You Have Parkinson’s Disease, by Laura Crawford

March 7th, 2017

Recently Margaret Tuchman joined an online Parkinson’s community at MyParkinsonsTeam.com, a social network for people living with Parkinson’s. Laura Crawford sent Margaret a welcoming note, some of her original artwork, and also spoke of  how The Parkinson Alliance website was a help to her after she was diagnosed with Parkinson’s. We are very grateful that Laura agreed to share her story and some of her artwork here.

Laura Crawford

When people ask me: “What do you do?” I mumble and look puzzled. In my case, a better question would be: “Why do you do what you do”?

You see, in many key aspects, I’m no longer who I was.

I was born in 1962, and for half a century my life ran on what I believed were firm tracks. I loved to read and majored in Literature. For 15 years I did media relations for a telecommunications firm. In 2009 I opened a Design and Communications agency. There I wrote copy while my partner led the graphic side of the business.

Then one day in February 2014 I heard four little words — how can I say this in a way that doesn’t seem melodramatic and yet conveys the massive importance of the moment?— that flipped my life over like an omelette on the range:

“You have Parkinson’s Disease.”

Duh. It was sort of undeniable: I shook; the muscles on one side of my body were scrunched taut; I couldn’t smell a thing (which on occasion was a blessing); I cried for no reason; I fell asleep in front of a client (he was very boring).

With time, though, it became apparent that the truly fundamental changes were occurring in my brain.

Once my life was encased in books; now it is overflowing with markers, pencils, sketchpads and other paraphernalia of the arts. Instead of flipping the pages of a novel, I doodle, draw, and my hands are usually dirty with ink.

© Laura Crawford.  Published with Permission.

I don’t illustrate or draw to please, though that would be nice extra. I do it because I have to, as I free fall into this raw and surprising stage of my life.

Where I was very coherent and (blush) quite eloquent, I now bumble and look for words that sometimes are no longer there.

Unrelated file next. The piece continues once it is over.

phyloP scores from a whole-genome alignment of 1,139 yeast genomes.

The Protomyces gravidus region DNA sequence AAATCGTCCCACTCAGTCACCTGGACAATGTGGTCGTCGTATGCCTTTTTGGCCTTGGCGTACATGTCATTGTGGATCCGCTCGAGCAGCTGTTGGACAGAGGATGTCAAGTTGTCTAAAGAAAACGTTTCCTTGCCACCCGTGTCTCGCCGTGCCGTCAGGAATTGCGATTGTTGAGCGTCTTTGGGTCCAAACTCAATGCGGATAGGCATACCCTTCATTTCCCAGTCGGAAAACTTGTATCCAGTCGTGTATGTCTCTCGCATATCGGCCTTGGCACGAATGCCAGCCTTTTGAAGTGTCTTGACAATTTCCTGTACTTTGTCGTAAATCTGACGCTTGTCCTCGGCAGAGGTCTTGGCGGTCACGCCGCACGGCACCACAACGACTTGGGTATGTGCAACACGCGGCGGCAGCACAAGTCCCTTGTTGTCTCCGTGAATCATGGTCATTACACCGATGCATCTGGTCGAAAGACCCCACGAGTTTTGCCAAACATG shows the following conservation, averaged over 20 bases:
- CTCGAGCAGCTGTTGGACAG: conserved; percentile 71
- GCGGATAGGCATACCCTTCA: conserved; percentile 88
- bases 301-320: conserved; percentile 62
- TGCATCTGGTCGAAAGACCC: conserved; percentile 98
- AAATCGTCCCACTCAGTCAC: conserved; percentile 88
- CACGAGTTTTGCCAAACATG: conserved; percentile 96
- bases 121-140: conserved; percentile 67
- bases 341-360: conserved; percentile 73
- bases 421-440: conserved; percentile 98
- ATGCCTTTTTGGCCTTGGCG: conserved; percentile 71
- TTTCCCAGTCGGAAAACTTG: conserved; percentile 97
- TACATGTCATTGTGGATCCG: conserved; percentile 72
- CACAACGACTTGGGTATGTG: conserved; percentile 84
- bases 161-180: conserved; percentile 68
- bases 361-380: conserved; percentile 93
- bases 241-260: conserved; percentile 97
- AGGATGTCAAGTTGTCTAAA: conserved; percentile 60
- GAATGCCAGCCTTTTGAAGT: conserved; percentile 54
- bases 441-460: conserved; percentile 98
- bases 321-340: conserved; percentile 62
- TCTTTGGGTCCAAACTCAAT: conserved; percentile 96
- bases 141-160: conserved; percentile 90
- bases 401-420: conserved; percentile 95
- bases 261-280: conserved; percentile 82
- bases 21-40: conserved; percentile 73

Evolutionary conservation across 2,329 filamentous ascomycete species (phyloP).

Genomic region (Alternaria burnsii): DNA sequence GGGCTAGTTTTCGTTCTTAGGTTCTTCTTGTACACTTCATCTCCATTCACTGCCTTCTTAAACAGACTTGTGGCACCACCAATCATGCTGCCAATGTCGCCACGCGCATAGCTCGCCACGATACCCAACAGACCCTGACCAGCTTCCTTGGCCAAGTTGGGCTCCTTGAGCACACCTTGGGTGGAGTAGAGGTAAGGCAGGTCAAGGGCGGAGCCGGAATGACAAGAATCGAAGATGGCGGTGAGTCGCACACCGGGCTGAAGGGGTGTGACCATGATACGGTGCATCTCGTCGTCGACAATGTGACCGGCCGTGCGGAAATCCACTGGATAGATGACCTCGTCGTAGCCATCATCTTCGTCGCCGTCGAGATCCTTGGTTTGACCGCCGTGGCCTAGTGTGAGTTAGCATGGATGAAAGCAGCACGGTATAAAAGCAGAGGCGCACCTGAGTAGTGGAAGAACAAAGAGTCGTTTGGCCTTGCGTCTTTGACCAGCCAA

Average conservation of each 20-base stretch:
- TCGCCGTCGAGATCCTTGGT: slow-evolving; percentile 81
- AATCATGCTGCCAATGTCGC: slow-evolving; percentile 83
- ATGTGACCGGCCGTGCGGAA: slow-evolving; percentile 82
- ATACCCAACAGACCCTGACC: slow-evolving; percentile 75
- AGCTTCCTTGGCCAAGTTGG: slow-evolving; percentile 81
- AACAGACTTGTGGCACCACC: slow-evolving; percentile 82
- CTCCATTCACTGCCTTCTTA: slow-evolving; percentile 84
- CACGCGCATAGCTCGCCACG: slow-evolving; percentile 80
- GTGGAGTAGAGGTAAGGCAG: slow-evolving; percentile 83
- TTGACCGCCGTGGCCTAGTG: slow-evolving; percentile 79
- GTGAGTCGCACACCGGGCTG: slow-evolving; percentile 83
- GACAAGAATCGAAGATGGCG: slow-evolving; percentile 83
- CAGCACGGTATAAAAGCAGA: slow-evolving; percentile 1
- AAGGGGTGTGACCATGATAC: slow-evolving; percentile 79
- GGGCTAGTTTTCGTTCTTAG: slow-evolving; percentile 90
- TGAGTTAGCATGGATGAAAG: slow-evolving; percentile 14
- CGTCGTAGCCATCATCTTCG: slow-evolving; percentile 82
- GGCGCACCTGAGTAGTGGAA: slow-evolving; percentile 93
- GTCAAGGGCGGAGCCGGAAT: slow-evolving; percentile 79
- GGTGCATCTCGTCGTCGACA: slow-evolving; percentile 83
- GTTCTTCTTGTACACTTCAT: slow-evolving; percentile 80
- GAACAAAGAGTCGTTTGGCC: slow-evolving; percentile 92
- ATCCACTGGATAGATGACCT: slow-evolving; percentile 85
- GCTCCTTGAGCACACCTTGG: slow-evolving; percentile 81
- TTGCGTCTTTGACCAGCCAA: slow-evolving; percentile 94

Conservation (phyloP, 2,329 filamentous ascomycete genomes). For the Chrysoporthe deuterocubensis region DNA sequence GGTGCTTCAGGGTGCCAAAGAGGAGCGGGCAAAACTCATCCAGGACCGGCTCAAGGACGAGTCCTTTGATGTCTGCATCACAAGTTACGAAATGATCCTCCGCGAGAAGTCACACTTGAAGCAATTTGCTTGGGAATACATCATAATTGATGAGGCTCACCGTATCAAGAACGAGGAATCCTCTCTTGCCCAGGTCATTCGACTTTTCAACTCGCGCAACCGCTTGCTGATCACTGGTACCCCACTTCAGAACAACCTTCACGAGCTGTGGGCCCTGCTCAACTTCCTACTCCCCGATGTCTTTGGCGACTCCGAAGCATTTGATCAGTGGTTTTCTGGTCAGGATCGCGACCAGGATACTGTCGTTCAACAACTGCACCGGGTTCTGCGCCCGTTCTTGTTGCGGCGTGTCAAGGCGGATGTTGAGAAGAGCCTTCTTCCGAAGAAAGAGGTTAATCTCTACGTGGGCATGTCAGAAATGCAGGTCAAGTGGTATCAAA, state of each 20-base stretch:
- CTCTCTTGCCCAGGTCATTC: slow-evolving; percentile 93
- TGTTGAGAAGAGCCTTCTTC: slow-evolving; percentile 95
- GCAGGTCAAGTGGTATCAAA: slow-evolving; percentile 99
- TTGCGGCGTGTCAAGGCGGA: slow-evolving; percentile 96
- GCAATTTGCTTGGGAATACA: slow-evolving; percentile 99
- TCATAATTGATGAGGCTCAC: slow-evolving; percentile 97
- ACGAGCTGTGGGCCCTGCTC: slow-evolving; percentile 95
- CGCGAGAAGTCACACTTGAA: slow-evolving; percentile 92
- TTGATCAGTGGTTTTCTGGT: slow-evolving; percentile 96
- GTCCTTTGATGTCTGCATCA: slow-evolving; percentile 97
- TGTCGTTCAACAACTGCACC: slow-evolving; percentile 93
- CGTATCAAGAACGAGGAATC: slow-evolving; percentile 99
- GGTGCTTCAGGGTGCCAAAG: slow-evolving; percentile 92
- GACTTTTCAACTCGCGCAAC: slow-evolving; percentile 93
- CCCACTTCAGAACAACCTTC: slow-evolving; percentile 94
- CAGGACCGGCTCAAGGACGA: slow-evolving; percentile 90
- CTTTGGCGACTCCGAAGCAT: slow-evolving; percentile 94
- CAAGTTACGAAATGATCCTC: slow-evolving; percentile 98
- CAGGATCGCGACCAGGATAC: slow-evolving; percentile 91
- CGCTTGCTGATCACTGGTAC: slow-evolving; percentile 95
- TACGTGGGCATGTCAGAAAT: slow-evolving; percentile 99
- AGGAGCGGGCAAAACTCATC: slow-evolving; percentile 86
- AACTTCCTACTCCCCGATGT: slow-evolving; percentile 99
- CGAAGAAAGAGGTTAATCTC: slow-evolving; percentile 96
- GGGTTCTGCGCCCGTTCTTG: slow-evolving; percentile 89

Yet, even if it were possible, I would not change this final stretch of my life (dopamine-eating monster inside me and all) for the one torn away by those four words.

I have found an undeniable pleasure in graphics and purpose and vibrancy (though that could just be the shakes) in the community of Parkie colleagues and their caregivers.

If you think it through, even if Parkinson’s is a life-sapping monster that disfigures us with time, everyone ends up a corpse at the end.

Given that cheery fact, at least I can say that at this very moment I’m thoroughly enjoying a cup of coffe while writing this. You have what you have, life is what it is… And moreover, I was given the opportunity to march this last bend of the road in the loving loving loving loving company of my husband and my peers.

Just listen to our collective footsteps resound in deep compassion of the human condition that we share.

“Birds in Turquoise” © Laura Crawford. Published with Permission.

Thank you Laura! We look forward to sharing more of your artwork in the future!
— Margaret Tuchman and her blogging partner, Gloria Hansen

Can You Buy Happiness?

February 2nd, 2017

Michael Norton shares fascinating research on how money can buy happiness — that is, when you don’t spend it on yourself.

Giving to others gives us pleasure. It makes us happier people which in turn leads us to give more which makes us even happier and… you get the picture.” — says Brady Josephson who wrote “Want to be Happier? Give More. Give Better.” Likewise, in “Want to be Happier? Stop Being So Cheap,” author Jordan Michael Smith discusses the correlation between generosity and happiness.  In fact, doing an Internet search on “happiness and donations” resulted in more than 1,200,000 articles that supports the good feeling you get when giving to a worthy cause.

The Parkinson Alliance is a worthy cause and one we both personally support. It is dedicated to raising funds to help finance the most promising research to find the cause and cure for Parkinson’s, and we certainly welcome any donation.  Each of us also support other organizations.  For example, Margaret loves horses and she regularly supports Habitat for Horses.  After watching Norton’s talk, we visited DonorsChoose.org and completely funded a project at a South Carolina school so that special needs children could have a day with therapy horses.  Immediately we felt great and agreed, you absolutely can buy happiness!

Margaret Tuchman & her blogging partner, Gloria Hansen